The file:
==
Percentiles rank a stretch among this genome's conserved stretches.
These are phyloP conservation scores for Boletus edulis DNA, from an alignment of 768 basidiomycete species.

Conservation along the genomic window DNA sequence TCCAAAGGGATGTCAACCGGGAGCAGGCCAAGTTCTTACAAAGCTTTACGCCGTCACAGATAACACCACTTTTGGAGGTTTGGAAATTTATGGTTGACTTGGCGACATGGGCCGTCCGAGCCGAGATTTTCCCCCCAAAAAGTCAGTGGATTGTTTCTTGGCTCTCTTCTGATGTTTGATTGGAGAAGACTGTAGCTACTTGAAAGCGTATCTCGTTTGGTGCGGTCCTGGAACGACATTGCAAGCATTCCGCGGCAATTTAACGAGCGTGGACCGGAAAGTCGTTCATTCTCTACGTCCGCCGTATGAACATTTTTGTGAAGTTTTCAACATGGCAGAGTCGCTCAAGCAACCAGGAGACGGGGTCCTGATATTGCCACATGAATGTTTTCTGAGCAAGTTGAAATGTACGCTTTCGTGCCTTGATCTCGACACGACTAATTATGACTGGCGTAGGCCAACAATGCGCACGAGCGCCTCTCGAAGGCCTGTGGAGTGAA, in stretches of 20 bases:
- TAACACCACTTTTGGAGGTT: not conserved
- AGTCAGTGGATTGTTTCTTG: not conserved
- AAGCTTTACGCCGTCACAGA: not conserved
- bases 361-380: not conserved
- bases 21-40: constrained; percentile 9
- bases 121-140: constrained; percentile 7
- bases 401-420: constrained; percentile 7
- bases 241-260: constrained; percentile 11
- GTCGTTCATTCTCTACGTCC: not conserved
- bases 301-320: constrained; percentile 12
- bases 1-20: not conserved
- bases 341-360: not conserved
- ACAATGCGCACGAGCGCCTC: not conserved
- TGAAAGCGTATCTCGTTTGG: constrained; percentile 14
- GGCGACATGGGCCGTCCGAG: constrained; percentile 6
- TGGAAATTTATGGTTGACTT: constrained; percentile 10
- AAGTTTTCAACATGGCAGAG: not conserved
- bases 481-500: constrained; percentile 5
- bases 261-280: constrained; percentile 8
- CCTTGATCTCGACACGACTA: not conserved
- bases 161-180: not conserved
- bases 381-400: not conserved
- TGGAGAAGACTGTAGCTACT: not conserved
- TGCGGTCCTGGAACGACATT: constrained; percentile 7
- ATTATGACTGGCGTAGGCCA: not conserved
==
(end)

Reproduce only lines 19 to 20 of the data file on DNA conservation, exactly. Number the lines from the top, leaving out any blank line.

- TGGAAATTTATGGTTGACTT: constrained; percentile 10
- AAGTTTTCAACATGGCAGAG: not conserved